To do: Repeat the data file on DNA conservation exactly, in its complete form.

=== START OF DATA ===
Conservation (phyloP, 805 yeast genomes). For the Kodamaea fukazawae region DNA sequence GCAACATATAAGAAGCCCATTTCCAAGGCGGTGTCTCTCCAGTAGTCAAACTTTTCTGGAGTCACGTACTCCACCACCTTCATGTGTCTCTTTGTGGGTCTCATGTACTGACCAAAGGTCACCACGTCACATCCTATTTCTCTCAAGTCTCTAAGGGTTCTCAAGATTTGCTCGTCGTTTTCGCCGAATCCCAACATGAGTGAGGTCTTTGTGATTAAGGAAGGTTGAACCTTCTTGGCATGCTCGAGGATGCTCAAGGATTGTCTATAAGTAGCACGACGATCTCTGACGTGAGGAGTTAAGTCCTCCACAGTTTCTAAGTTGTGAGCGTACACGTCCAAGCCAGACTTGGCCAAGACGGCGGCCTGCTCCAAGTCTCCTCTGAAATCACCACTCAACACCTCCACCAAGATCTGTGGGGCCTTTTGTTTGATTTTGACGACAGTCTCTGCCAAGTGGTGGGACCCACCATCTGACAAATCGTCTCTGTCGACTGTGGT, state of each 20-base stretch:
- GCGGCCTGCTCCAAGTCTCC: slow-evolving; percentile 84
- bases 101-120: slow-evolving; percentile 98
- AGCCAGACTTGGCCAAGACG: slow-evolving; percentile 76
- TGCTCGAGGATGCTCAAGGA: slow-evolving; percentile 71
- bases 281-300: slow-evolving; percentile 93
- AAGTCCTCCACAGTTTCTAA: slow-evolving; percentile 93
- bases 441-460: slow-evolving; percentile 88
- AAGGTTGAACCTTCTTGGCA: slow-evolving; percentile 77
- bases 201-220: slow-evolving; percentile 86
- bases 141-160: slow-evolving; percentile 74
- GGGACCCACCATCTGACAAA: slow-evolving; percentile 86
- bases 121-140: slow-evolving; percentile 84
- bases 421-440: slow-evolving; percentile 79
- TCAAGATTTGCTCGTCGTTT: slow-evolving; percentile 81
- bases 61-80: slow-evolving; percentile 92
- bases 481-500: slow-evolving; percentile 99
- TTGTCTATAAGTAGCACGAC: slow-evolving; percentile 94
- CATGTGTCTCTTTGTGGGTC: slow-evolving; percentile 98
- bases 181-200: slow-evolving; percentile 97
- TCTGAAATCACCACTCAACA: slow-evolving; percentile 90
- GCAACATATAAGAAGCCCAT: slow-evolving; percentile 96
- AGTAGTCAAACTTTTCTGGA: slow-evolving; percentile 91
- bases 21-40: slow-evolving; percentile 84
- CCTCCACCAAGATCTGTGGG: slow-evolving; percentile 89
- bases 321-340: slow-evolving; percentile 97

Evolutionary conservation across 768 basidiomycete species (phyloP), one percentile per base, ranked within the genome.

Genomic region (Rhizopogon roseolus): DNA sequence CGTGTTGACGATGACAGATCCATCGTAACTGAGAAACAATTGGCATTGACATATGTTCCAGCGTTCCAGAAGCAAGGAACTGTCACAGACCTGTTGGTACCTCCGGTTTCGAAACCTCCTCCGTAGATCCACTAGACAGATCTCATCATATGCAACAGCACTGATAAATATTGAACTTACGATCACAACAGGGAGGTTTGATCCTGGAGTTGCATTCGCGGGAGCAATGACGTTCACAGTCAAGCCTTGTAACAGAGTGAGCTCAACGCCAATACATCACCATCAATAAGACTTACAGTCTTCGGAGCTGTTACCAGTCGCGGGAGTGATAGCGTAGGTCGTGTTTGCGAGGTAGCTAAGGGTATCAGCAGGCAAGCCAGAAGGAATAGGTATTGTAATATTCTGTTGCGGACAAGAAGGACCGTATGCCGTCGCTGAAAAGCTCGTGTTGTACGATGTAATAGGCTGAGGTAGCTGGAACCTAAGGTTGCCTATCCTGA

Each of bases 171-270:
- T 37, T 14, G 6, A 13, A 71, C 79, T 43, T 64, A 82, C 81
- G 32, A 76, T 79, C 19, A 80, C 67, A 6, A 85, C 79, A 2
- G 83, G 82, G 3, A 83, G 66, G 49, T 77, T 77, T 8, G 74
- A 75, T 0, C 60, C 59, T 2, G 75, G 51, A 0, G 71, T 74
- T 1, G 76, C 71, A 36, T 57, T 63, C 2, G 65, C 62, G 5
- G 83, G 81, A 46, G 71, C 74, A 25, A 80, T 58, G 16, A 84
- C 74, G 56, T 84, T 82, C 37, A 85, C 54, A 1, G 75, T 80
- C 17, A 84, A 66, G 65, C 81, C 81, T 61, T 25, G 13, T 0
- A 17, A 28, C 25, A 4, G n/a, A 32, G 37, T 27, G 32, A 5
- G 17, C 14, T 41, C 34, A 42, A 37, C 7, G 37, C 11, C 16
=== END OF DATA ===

Conservation (phyloP, 805 yeast genomes). For the Kodamaea fukazawae region DNA sequence GCAACATATAAGAAGCCCATTTCCAAGGCGGTGTCTCTCCAGTAGTCAAACTTTTCTGGAGTCACGTACTCCACCACCTTCATGTGTCTCTTTGTGGGTCTCATGTACTGACCAAAGGTCACCACGTCACATCCTATTTCTCTCAAGTCTCTAAGGGTTCTCAAGATTTGCTCGTCGTTTTCGCCGAATCCCAACATGAGTGAGGTCTTTGTGATTAAGGAAGGTTGAACCTTCTTGGCATGCTCGAGGATGCTCAAGGATTGTCTATAAGTAGCACGACGATCTCTGACGTGAGGAGTTAAGTCCTCCACAGTTTCTAAGTTGTGAGCGTACACGTCCAAGCCAGACTTGGCCAAGACGGCGGCCTGCTCCAAGTCTCCTCTGAAATCACCACTCAACACCTCCACCAAGATCTGTGGGGCCTTTTGTTTGATTTTGACGACAGTCTCTGCCAAGTGGTGGGACCCACCATCTGACAAATCGTCTCTGTCGACTGTGGT, state of each 20-base stretch:
- GCGGCCTGCTCCAAGTCTCC: slow-evolving; percentile 84
- bases 101-120: slow-evolving; percentile 98
- AGCCAGACTTGGCCAAGACG: slow-evolving; percentile 76
- TGCTCGAGGATGCTCAAGGA: slow-evolving; percentile 71
- bases 281-300: slow-evolving; percentile 93
- AAGTCCTCCACAGTTTCTAA: slow-evolving; percentile 93
- bases 441-460: slow-evolving; percentile 88
- AAGGTTGAACCTTCTTGGCA: slow-evolving; percentile 77
- bases 201-220: slow-evolving; percentile 86
- bases 141-160: slow-evolving; percentile 74
- GGGACCCACCATCTGACAAA: slow-evolving; percentile 86
- bases 121-140: slow-evolving; percentile 84
- bases 421-440: slow-evolving; percentile 79
- TCAAGATTTGCTCGTCGTTT: slow-evolving; percentile 81
- bases 61-80: slow-evolving; percentile 92
- bases 481-500: slow-evolving; percentile 99
- TTGTCTATAAGTAGCACGAC: slow-evolving; percentile 94
- CATGTGTCTCTTTGTGGGTC: slow-evolving; percentile 98
- bases 181-200: slow-evolving; percentile 97
- TCTGAAATCACCACTCAACA: slow-evolving; percentile 90
- GCAACATATAAGAAGCCCAT: slow-evolving; percentile 96
- AGTAGTCAAACTTTTCTGGA: slow-evolving; percentile 91
- bases 21-40: slow-evolving; percentile 84
- CCTCCACCAAGATCTGTGGG: slow-evolving; percentile 89
- bases 321-340: slow-evolving; percentile 97

Evolutionary conservation across 768 basidiomycete species (phyloP), one percentile per base, ranked within the genome.

Genomic region (Rhizopogon roseolus): DNA sequence CGTGTTGACGATGACAGATCCATCGTAACTGAGAAACAATTGGCATTGACATATGTTCCAGCGTTCCAGAAGCAAGGAACTGTCACAGACCTGTTGGTACCTCCGGTTTCGAAACCTCCTCCGTAGATCCACTAGACAGATCTCATCATATGCAACAGCACTGATAAATATTGAACTTACGATCACAACAGGGAGGTTTGATCCTGGAGTTGCATTCGCGGGAGCAATGACGTTCACAGTCAAGCCTTGTAACAGAGTGAGCTCAACGCCAATACATCACCATCAATAAGACTTACAGTCTTCGGAGCTGTTACCAGTCGCGGGAGTGATAGCGTAGGTCGTGTTTGCGAGGTAGCTAAGGGTATCAGCAGGCAAGCCAGAAGGAATAGGTATTGTAATATTCTGTTGCGGACAAGAAGGACCGTATGCCGTCGCTGAAAAGCTCGTGTTGTACGATGTAATAGGCTGAGGTAGCTGGAACCTAAGGTTGCCTATCCTGA

Each of bases 171-270:
- T 37, T 14, G 6, A 13, A 71, C 79, T 43, T 64, A 82, C 81
- G 32, A 76, T 79, C 19, A 80, C 67, A 6, A 85, C 79, A 2
- G 83, G 82, G 3, A 83, G 66, G 49, T 77, T 77, T 8, G 74
- A 75, T 0, C 60, C 59, T 2, G 75, G 51, A 0, G 71, T 74
- T 1, G 76, C 71, A 36, T 57, T 63, C 2, G 65, C 62, G 5
- G 83, G 81, A 46, G 71, C 74, A 25, A 80, T 58, G 16, A 84
- C 74, G 56, T 84, T 82, C 37, A 85, C 54, A 1, G 75, T 80
- C 17, A 84, A 66, G 65, C 81, C 81, T 61, T 25, G 13, T 0
- A 17, A 28, C 25, A 4, G n/a, A 32, G 37, T 27, G 32, A 5
- G 17, C 14, T 41, C 34, A 42, A 37, C 7, G 37, C 11, C 16